I ate dinner at the campus coffee house, where many of the tables are set high with clear partitions, so patrons have the option of tuning out their surroundings or communicating directly with those sitting opposite. I have developed the obnoxious habit of always plugging into my iPod. Today, however, it had run out of battery, and I found myself eavesdropping on the girls across from me.
It wasn't intentional. They did not speak loudly, but rather they enunciated very carefully. Their words sounded they were reciting lines from a nineteenth century novel. They both looked extremely troubled, their faces young and afraid. At first I thought maybe one was consoling the other on a particularly traumatic event, perhaps the loss of a family member or friend, or maybe the crisis was embedded more deeply within; a crisis of faith or loss of innocence. I tried very hard not to stare, and kept my eyes on the book I had in front of me. But I couldn't help but listen.
One of these girls was praying on behalf of her friend. Both of them closed their eyes, and one of them kept her eyes lowered. At this point I swore she was reading from some religious text, and when I peeked below the table I was surprised to see nothing there. She either knew the words by heart, or was improvising them on the fly. Words I hadn't heard or seen in a long time. and we will pray in the Lord's name, to give (and here she said her friend's name in such a quiet whisper I couldn't make it out) the strength within herself to shoulder her responsibilities...it was like hearing a foreign language. As she spoke, I saw tears form behind her friend's closed eyelids. Something was going on back there. I felt like a voyeur. How is it that these two young girls can do this for each other?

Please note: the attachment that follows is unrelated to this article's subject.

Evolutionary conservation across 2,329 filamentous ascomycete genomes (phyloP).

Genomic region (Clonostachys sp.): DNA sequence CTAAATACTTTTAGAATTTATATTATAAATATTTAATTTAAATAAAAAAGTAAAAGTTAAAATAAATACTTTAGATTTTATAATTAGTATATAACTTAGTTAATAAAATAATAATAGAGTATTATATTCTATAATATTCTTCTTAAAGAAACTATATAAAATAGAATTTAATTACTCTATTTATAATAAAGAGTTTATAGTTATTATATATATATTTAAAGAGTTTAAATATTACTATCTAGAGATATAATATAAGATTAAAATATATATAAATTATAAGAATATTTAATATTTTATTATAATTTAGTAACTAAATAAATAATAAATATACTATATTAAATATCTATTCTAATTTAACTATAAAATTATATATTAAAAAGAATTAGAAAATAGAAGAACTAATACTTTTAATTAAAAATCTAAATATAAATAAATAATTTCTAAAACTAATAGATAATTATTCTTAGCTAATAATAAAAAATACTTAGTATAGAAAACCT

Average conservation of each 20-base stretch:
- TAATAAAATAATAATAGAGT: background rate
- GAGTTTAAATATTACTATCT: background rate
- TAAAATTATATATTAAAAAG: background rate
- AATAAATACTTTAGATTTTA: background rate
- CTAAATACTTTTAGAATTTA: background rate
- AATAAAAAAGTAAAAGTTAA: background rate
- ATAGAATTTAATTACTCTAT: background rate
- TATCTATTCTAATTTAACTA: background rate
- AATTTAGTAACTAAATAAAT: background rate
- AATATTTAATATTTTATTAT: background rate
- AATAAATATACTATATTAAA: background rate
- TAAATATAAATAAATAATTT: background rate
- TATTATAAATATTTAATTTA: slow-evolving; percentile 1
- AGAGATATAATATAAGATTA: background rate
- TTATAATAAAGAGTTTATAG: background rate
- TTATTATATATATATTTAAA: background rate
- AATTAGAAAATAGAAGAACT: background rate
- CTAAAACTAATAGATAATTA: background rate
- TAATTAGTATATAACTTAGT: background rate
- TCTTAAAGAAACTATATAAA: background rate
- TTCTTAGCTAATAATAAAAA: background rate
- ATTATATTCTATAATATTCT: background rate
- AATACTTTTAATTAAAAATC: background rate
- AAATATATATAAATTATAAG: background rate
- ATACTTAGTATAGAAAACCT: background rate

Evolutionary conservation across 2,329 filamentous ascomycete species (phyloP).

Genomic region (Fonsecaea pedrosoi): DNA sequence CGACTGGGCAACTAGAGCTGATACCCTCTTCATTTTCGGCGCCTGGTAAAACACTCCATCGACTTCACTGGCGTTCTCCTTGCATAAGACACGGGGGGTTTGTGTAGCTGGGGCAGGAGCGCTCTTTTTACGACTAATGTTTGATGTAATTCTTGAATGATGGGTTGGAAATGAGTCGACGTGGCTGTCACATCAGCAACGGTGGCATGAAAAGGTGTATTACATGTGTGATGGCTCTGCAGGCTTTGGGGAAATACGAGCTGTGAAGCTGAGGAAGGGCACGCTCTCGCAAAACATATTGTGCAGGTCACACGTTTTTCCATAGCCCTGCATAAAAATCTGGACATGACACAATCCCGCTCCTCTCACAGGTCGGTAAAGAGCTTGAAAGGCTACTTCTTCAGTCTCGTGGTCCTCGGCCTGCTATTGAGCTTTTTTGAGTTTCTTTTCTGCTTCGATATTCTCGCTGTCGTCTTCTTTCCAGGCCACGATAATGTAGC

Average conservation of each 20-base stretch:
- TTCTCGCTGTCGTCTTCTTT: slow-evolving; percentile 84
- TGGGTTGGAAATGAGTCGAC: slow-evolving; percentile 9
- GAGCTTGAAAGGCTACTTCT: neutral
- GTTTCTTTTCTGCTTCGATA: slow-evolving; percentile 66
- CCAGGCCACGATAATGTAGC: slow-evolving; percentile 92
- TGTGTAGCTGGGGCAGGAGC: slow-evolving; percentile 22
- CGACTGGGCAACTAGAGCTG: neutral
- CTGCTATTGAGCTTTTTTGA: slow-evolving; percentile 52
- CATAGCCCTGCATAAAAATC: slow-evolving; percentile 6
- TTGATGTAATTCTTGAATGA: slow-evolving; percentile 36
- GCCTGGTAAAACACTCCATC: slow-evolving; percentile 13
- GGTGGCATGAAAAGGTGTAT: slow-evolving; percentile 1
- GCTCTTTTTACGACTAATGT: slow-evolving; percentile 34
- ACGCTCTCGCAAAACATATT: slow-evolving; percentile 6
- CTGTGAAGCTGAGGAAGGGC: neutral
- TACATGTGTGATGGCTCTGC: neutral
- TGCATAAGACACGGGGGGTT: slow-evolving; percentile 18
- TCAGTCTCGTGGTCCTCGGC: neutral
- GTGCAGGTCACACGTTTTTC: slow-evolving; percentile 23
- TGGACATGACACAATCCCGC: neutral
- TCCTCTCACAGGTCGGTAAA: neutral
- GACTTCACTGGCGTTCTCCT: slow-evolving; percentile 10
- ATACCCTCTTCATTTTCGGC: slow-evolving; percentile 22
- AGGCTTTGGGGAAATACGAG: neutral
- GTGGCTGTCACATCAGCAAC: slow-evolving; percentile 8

It was hard to hear them over the loud pop of the coffeehouse radio, not to mention the clamor of hungry students, the ringing of cash registers and the random shouts of passing friends. Watching them discuss God in the crowded cafeteria reminded me of overhearing philosophical conversations in the locker room; when it does happen, it seems out of place.
When she was done, her friend looked visibly shaken. She put one hand to her chest and seemed to take it all in, whatever that it might have been. They spoke quietly for a few more moments, and then they switched roles, and the second girl said a prayer for the first. I was transfixed. It was like watching a performance with method actors.
I finally tore myself away and walked to class, thinking of Emily Dickinson and how she refused to be baptized, and how that decision was so monumental in her community's eyes, although it seems so comparatively trivial today. I tried very hard to think of the last time I asked someone, anyone, to pray for me, or the last time someone, anyone, asked me to pray for them. Nothing came to mind.
I wonder, does the lack of intention indicate some sort of skewed moral compass? Do I rely too heavily on evidence-based reality, or worse, fictional, invented stories, to give me strength?
I couldn't bring myself to put my headphones back on when I left the building, and was amazed at how lovely and engaged the world was without the soundtrack.